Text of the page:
In my IBL-flipped hybrid complex analysis class, we finished the “flipped” portion (and the entire textbook) in half of the semester. We spent the next quarter of the semester finishing IBL presentations.
I asked what they wanted to do for the remainder of the semester. They said “more clicker questions” (they also requested time to work on problems in class, including application problems). This is what we have been doing.
After starting class working through some of their homework problems, I asked how the class wanted to spend the last 30 minutes of class—I had both clicker questions and some new problems to work on. We found that 79% of the students wanted clicker questions (clickers are nice for a variety of reasons). We did a couple, and the remaining questions start a new theme, so I decided to stop with clicker questions for the day so we could work on some of the problems.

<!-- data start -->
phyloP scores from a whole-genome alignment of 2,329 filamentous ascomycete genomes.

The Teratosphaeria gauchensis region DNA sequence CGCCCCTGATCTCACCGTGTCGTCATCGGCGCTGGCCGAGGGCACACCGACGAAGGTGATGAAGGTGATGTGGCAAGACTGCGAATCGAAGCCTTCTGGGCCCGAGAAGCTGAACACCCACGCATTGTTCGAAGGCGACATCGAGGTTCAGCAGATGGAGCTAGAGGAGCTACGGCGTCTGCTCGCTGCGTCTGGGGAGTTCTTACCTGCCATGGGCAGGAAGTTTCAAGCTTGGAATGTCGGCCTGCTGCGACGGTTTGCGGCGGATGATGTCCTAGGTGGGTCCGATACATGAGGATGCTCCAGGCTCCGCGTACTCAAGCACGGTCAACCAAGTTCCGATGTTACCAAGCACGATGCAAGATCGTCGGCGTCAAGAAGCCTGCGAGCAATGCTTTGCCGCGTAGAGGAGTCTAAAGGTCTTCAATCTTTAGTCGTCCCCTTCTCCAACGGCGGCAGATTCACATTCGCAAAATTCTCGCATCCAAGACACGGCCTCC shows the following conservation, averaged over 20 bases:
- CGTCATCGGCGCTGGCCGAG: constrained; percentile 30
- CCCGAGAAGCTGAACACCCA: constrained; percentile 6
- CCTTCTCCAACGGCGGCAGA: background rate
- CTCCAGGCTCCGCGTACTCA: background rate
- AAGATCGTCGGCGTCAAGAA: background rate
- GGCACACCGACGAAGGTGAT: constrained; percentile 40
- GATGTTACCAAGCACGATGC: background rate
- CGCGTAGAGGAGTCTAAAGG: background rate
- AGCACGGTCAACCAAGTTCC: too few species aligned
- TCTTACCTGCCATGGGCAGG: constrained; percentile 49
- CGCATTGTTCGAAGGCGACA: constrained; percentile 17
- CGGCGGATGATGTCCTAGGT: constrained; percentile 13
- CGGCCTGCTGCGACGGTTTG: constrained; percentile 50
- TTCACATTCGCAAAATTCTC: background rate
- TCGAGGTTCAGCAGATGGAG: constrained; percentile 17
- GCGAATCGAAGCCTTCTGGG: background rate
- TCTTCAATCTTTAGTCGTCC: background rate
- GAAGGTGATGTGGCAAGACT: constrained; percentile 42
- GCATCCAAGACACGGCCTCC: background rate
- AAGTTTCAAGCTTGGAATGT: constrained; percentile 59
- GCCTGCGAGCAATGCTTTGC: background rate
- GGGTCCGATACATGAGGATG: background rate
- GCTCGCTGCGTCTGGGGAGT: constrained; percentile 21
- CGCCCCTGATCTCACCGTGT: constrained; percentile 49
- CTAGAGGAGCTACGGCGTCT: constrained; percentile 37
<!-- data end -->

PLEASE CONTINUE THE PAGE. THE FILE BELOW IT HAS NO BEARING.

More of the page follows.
That was a mistake. They were mad. Okay, not mad, but they really wanted more questions. So we did them for the remainder of class.
I asked why they had such a preference for clicker questions, they gave two answers:
- It is too easy to get stuck on the problems that I have been giving (I have been giving them trickier proofs, since this is their third time through the material).
- The clicker questions really help them learn.
I was really happy to hear that.